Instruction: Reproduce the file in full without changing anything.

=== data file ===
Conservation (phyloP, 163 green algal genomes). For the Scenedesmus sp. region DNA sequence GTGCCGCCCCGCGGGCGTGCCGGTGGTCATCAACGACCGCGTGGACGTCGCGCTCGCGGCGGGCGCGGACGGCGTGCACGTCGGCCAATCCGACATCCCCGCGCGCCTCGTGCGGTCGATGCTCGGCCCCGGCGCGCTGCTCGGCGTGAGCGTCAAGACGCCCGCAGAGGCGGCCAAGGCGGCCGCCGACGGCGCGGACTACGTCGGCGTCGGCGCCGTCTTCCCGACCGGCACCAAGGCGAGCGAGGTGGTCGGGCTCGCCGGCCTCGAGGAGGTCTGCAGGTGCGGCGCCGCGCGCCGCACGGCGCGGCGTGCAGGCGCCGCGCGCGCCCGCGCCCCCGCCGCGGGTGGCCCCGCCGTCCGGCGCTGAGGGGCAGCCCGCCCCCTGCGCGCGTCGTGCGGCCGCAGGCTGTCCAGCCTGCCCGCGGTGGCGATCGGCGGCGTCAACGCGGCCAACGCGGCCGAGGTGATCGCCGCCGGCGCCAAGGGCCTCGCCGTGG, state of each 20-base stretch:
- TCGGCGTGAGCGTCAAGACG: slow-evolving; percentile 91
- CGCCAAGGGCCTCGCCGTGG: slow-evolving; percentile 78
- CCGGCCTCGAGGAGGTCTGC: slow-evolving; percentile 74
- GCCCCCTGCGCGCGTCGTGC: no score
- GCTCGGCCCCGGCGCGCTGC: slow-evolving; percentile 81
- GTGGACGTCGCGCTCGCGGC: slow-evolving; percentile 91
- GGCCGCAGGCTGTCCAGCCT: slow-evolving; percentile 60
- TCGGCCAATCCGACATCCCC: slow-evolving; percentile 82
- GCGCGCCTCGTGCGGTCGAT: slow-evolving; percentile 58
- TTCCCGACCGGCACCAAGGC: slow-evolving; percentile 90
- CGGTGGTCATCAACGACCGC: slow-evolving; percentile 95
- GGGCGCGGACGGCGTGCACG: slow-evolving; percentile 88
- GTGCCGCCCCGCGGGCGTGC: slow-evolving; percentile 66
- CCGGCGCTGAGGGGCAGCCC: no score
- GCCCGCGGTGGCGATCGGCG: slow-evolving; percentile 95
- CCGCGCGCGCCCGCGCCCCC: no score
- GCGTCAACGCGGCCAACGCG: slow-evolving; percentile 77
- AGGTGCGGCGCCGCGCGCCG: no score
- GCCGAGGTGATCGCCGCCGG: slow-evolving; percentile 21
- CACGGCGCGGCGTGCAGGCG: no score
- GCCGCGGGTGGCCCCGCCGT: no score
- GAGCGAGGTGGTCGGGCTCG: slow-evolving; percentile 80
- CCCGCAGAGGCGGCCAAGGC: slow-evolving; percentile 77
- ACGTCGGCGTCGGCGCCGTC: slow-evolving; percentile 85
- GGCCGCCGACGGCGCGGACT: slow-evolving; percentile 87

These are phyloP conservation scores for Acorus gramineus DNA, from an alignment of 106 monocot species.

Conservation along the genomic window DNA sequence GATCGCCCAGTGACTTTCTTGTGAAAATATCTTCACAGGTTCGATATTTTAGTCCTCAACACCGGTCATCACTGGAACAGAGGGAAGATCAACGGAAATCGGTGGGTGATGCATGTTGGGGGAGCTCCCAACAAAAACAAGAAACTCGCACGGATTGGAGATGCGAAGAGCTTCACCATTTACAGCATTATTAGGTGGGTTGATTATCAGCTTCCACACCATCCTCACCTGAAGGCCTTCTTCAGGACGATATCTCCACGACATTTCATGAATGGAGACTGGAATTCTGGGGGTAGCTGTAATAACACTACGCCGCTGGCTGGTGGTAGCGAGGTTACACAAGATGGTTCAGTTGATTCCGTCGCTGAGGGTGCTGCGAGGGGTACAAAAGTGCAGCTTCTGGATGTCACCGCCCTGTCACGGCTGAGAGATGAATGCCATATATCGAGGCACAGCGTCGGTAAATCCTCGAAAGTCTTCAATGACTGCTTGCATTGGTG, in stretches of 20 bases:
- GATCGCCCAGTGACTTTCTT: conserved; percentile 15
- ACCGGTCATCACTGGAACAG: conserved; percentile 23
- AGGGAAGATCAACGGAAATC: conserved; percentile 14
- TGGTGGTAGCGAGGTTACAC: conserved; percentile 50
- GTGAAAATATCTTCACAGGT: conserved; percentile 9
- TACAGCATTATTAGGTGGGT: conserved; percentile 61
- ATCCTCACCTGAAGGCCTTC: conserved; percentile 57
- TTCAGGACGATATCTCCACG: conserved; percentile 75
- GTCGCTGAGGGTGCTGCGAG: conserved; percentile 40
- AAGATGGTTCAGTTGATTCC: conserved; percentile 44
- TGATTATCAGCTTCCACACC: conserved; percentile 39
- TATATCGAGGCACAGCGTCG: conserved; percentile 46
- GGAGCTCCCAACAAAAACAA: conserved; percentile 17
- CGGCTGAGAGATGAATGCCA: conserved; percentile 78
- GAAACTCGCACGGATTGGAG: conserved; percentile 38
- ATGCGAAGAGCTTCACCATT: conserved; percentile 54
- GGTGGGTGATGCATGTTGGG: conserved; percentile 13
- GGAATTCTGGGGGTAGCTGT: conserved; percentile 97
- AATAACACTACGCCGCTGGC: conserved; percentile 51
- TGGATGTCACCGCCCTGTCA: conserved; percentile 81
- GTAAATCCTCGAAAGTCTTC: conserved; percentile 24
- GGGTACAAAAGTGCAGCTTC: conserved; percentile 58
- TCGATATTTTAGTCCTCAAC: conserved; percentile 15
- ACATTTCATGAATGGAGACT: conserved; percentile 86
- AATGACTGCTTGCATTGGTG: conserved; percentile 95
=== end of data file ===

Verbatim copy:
Conservation (phyloP, 163 green algal genomes). For the Scenedesmus sp. region DNA sequence GTGCCGCCCCGCGGGCGTGCCGGTGGTCATCAACGACCGCGTGGACGTCGCGCTCGCGGCGGGCGCGGACGGCGTGCACGTCGGCCAATCCGACATCCCCGCGCGCCTCGTGCGGTCGATGCTCGGCCCCGGCGCGCTGCTCGGCGTGAGCGTCAAGACGCCCGCAGAGGCGGCCAAGGCGGCCGCCGACGGCGCGGACTACGTCGGCGTCGGCGCCGTCTTCCCGACCGGCACCAAGGCGAGCGAGGTGGTCGGGCTCGCCGGCCTCGAGGAGGTCTGCAGGTGCGGCGCCGCGCGCCGCACGGCGCGGCGTGCAGGCGCCGCGCGCGCCCGCGCCCCCGCCGCGGGTGGCCCCGCCGTCCGGCGCTGAGGGGCAGCCCGCCCCCTGCGCGCGTCGTGCGGCCGCAGGCTGTCCAGCCTGCCCGCGGTGGCGATCGGCGGCGTCAACGCGGCCAACGCGGCCGAGGTGATCGCCGCCGGCGCCAAGGGCCTCGCCGTGG, state of each 20-base stretch:
- TCGGCGTGAGCGTCAAGACG: slow-evolving; percentile 91
- CGCCAAGGGCCTCGCCGTGG: slow-evolving; percentile 78
- CCGGCCTCGAGGAGGTCTGC: slow-evolving; percentile 74
- GCCCCCTGCGCGCGTCGTGC: no score
- GCTCGGCCCCGGCGCGCTGC: slow-evolving; percentile 81
- GTGGACGTCGCGCTCGCGGC: slow-evolving; percentile 91
- GGCCGCAGGCTGTCCAGCCT: slow-evolving; percentile 60
- TCGGCCAATCCGACATCCCC: slow-evolving; percentile 82
- GCGCGCCTCGTGCGGTCGAT: slow-evolving; percentile 58
- TTCCCGACCGGCACCAAGGC: slow-evolving; percentile 90
- CGGTGGTCATCAACGACCGC: slow-evolving; percentile 95
- GGGCGCGGACGGCGTGCACG: slow-evolving; percentile 88
- GTGCCGCCCCGCGGGCGTGC: slow-evolving; percentile 66
- CCGGCGCTGAGGGGCAGCCC: no score
- GCCCGCGGTGGCGATCGGCG: slow-evolving; percentile 95
- CCGCGCGCGCCCGCGCCCCC: no score
- GCGTCAACGCGGCCAACGCG: slow-evolving; percentile 77
- AGGTGCGGCGCCGCGCGCCG: no score
- GCCGAGGTGATCGCCGCCGG: slow-evolving; percentile 21
- CACGGCGCGGCGTGCAGGCG: no score
- GCCGCGGGTGGCCCCGCCGT: no score
- GAGCGAGGTGGTCGGGCTCG: slow-evolving; percentile 80
- CCCGCAGAGGCGGCCAAGGC: slow-evolving; percentile 77
- ACGTCGGCGTCGGCGCCGTC: slow-evolving; percentile 85
- GGCCGCCGACGGCGCGGACT: slow-evolving; percentile 87

These are phyloP conservation scores for Acorus gramineus DNA, from an alignment of 106 monocot species.

Conservation along the genomic window DNA sequence GATCGCCCAGTGACTTTCTTGTGAAAATATCTTCACAGGTTCGATATTTTAGTCCTCAACACCGGTCATCACTGGAACAGAGGGAAGATCAACGGAAATCGGTGGGTGATGCATGTTGGGGGAGCTCCCAACAAAAACAAGAAACTCGCACGGATTGGAGATGCGAAGAGCTTCACCATTTACAGCATTATTAGGTGGGTTGATTATCAGCTTCCACACCATCCTCACCTGAAGGCCTTCTTCAGGACGATATCTCCACGACATTTCATGAATGGAGACTGGAATTCTGGGGGTAGCTGTAATAACACTACGCCGCTGGCTGGTGGTAGCGAGGTTACACAAGATGGTTCAGTTGATTCCGTCGCTGAGGGTGCTGCGAGGGGTACAAAAGTGCAGCTTCTGGATGTCACCGCCCTGTCACGGCTGAGAGATGAATGCCATATATCGAGGCACAGCGTCGGTAAATCCTCGAAAGTCTTCAATGACTGCTTGCATTGGTG, in stretches of 20 bases:
- GATCGCCCAGTGACTTTCTT: conserved; percentile 15
- ACCGGTCATCACTGGAACAG: conserved; percentile 23
- AGGGAAGATCAACGGAAATC: conserved; percentile 14
- TGGTGGTAGCGAGGTTACAC: conserved; percentile 50
- GTGAAAATATCTTCACAGGT: conserved; percentile 9
- TACAGCATTATTAGGTGGGT: conserved; percentile 61
- ATCCTCACCTGAAGGCCTTC: conserved; percentile 57
- TTCAGGACGATATCTCCACG: conserved; percentile 75
- GTCGCTGAGGGTGCTGCGAG: conserved; percentile 40
- AAGATGGTTCAGTTGATTCC: conserved; percentile 44
- TGATTATCAGCTTCCACACC: conserved; percentile 39
- TATATCGAGGCACAGCGTCG: conserved; percentile 46
- GGAGCTCCCAACAAAAACAA: conserved; percentile 17
- CGGCTGAGAGATGAATGCCA: conserved; percentile 78
- GAAACTCGCACGGATTGGAG: conserved; percentile 38
- ATGCGAAGAGCTTCACCATT: conserved; percentile 54
- GGTGGGTGATGCATGTTGGG: conserved; percentile 13
- GGAATTCTGGGGGTAGCTGT: conserved; percentile 97
- AATAACACTACGCCGCTGGC: conserved; percentile 51
- TGGATGTCACCGCCCTGTCA: conserved; percentile 81
- GTAAATCCTCGAAAGTCTTC: conserved; percentile 24
- GGGTACAAAAGTGCAGCTTC: conserved; percentile 58
- TCGATATTTTAGTCCTCAAC: conserved; percentile 15
- ACATTTCATGAATGGAGACT: conserved; percentile 86
- AATGACTGCTTGCATTGGTG: conserved; percentile 95